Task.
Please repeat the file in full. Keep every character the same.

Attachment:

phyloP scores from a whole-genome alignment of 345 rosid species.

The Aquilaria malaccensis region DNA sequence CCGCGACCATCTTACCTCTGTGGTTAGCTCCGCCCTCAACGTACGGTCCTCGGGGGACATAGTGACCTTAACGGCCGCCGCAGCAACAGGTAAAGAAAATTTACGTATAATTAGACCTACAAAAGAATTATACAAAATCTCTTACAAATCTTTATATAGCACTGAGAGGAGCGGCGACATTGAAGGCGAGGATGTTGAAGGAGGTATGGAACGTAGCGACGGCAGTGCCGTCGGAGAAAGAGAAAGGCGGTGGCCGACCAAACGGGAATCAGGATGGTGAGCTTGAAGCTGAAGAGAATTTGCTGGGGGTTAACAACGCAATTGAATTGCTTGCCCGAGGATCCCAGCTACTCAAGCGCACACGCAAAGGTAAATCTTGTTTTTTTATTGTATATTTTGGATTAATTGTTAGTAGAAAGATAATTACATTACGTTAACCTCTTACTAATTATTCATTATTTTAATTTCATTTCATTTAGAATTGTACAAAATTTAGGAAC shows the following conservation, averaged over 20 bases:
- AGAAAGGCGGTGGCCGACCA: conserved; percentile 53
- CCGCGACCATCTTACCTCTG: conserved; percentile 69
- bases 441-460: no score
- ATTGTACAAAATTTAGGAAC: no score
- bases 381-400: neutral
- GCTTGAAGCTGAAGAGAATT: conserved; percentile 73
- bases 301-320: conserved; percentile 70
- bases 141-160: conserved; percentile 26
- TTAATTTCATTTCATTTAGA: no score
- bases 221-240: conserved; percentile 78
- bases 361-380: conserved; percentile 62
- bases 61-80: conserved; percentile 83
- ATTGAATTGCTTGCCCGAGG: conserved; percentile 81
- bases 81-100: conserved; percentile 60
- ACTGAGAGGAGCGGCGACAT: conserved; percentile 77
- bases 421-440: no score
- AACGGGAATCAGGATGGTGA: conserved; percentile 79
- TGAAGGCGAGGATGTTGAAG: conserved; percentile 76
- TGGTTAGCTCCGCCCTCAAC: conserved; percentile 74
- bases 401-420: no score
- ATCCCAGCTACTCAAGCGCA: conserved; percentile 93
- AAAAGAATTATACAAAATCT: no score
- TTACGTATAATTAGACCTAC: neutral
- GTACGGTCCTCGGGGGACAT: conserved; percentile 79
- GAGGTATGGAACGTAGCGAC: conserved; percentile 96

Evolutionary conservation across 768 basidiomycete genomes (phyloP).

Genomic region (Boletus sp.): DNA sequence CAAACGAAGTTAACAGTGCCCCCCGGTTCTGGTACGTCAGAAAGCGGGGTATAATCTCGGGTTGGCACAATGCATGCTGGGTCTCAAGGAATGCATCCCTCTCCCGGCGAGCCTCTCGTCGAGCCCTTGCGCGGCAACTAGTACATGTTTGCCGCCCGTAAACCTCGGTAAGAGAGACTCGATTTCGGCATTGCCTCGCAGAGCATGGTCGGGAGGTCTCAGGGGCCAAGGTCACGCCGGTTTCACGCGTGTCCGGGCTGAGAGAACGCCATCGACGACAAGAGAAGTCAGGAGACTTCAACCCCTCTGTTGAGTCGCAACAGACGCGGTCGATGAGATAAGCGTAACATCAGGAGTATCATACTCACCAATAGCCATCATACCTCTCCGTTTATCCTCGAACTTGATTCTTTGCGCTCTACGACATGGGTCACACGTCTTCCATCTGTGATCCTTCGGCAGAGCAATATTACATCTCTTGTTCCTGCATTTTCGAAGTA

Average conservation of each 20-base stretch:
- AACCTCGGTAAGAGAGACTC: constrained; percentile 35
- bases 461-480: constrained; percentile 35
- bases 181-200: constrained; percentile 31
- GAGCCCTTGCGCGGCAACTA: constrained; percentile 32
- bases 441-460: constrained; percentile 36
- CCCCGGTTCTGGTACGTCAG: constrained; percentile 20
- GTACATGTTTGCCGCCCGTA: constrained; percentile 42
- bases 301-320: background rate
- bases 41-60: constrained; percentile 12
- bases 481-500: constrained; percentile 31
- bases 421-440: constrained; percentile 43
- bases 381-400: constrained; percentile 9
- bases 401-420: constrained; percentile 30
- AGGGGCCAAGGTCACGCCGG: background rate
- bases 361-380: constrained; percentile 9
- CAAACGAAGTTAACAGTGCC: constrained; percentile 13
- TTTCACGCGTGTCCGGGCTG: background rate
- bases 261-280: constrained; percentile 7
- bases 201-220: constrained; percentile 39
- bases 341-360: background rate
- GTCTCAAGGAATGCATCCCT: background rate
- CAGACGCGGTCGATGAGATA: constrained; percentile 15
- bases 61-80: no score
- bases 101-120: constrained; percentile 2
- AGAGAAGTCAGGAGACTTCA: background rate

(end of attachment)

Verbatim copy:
phyloP scores from a whole-genome alignment of 345 rosid species.

The Aquilaria malaccensis region DNA sequence CCGCGACCATCTTACCTCTGTGGTTAGCTCCGCCCTCAACGTACGGTCCTCGGGGGACATAGTGACCTTAACGGCCGCCGCAGCAACAGGTAAAGAAAATTTACGTATAATTAGACCTACAAAAGAATTATACAAAATCTCTTACAAATCTTTATATAGCACTGAGAGGAGCGGCGACATTGAAGGCGAGGATGTTGAAGGAGGTATGGAACGTAGCGACGGCAGTGCCGTCGGAGAAAGAGAAAGGCGGTGGCCGACCAAACGGGAATCAGGATGGTGAGCTTGAAGCTGAAGAGAATTTGCTGGGGGTTAACAACGCAATTGAATTGCTTGCCCGAGGATCCCAGCTACTCAAGCGCACACGCAAAGGTAAATCTTGTTTTTTTATTGTATATTTTGGATTAATTGTTAGTAGAAAGATAATTACATTACGTTAACCTCTTACTAATTATTCATTATTTTAATTTCATTTCATTTAGAATTGTACAAAATTTAGGAAC shows the following conservation, averaged over 20 bases:
- AGAAAGGCGGTGGCCGACCA: conserved; percentile 53
- CCGCGACCATCTTACCTCTG: conserved; percentile 69
- bases 441-460: no score
- ATTGTACAAAATTTAGGAAC: no score
- bases 381-400: neutral
- GCTTGAAGCTGAAGAGAATT: conserved; percentile 73
- bases 301-320: conserved; percentile 70
- bases 141-160: conserved; percentile 26
- TTAATTTCATTTCATTTAGA: no score
- bases 221-240: conserved; percentile 78
- bases 361-380: conserved; percentile 62
- bases 61-80: conserved; percentile 83
- ATTGAATTGCTTGCCCGAGG: conserved; percentile 81
- bases 81-100: conserved; percentile 60
- ACTGAGAGGAGCGGCGACAT: conserved; percentile 77
- bases 421-440: no score
- AACGGGAATCAGGATGGTGA: conserved; percentile 79
- TGAAGGCGAGGATGTTGAAG: conserved; percentile 76
- TGGTTAGCTCCGCCCTCAAC: conserved; percentile 74
- bases 401-420: no score
- ATCCCAGCTACTCAAGCGCA: conserved; percentile 93
- AAAAGAATTATACAAAATCT: no score
- TTACGTATAATTAGACCTAC: neutral
- GTACGGTCCTCGGGGGACAT: conserved; percentile 79
- GAGGTATGGAACGTAGCGAC: conserved; percentile 96

Evolutionary conservation across 768 basidiomycete genomes (phyloP).

Genomic region (Boletus sp.): DNA sequence CAAACGAAGTTAACAGTGCCCCCCGGTTCTGGTACGTCAGAAAGCGGGGTATAATCTCGGGTTGGCACAATGCATGCTGGGTCTCAAGGAATGCATCCCTCTCCCGGCGAGCCTCTCGTCGAGCCCTTGCGCGGCAACTAGTACATGTTTGCCGCCCGTAAACCTCGGTAAGAGAGACTCGATTTCGGCATTGCCTCGCAGAGCATGGTCGGGAGGTCTCAGGGGCCAAGGTCACGCCGGTTTCACGCGTGTCCGGGCTGAGAGAACGCCATCGACGACAAGAGAAGTCAGGAGACTTCAACCCCTCTGTTGAGTCGCAACAGACGCGGTCGATGAGATAAGCGTAACATCAGGAGTATCATACTCACCAATAGCCATCATACCTCTCCGTTTATCCTCGAACTTGATTCTTTGCGCTCTACGACATGGGTCACACGTCTTCCATCTGTGATCCTTCGGCAGAGCAATATTACATCTCTTGTTCCTGCATTTTCGAAGTA

Average conservation of each 20-base stretch:
- AACCTCGGTAAGAGAGACTC: constrained; percentile 35
- bases 461-480: constrained; percentile 35
- bases 181-200: constrained; percentile 31
- GAGCCCTTGCGCGGCAACTA: constrained; percentile 32
- bases 441-460: constrained; percentile 36
- CCCCGGTTCTGGTACGTCAG: constrained; percentile 20
- GTACATGTTTGCCGCCCGTA: constrained; percentile 42
- bases 301-320: background rate
- bases 41-60: constrained; percentile 12
- bases 481-500: constrained; percentile 31
- bases 421-440: constrained; percentile 43
- bases 381-400: constrained; percentile 9
- bases 401-420: constrained; percentile 30
- AGGGGCCAAGGTCACGCCGG: background rate
- bases 361-380: constrained; percentile 9
- CAAACGAAGTTAACAGTGCC: constrained; percentile 13
- TTTCACGCGTGTCCGGGCTG: background rate
- bases 261-280: constrained; percentile 7
- bases 201-220: constrained; percentile 39
- bases 341-360: background rate
- GTCTCAAGGAATGCATCCCT: background rate
- CAGACGCGGTCGATGAGATA: constrained; percentile 15
- bases 61-80: no score
- bases 101-120: constrained; percentile 2
- AGAGAAGTCAGGAGACTTCA: background rate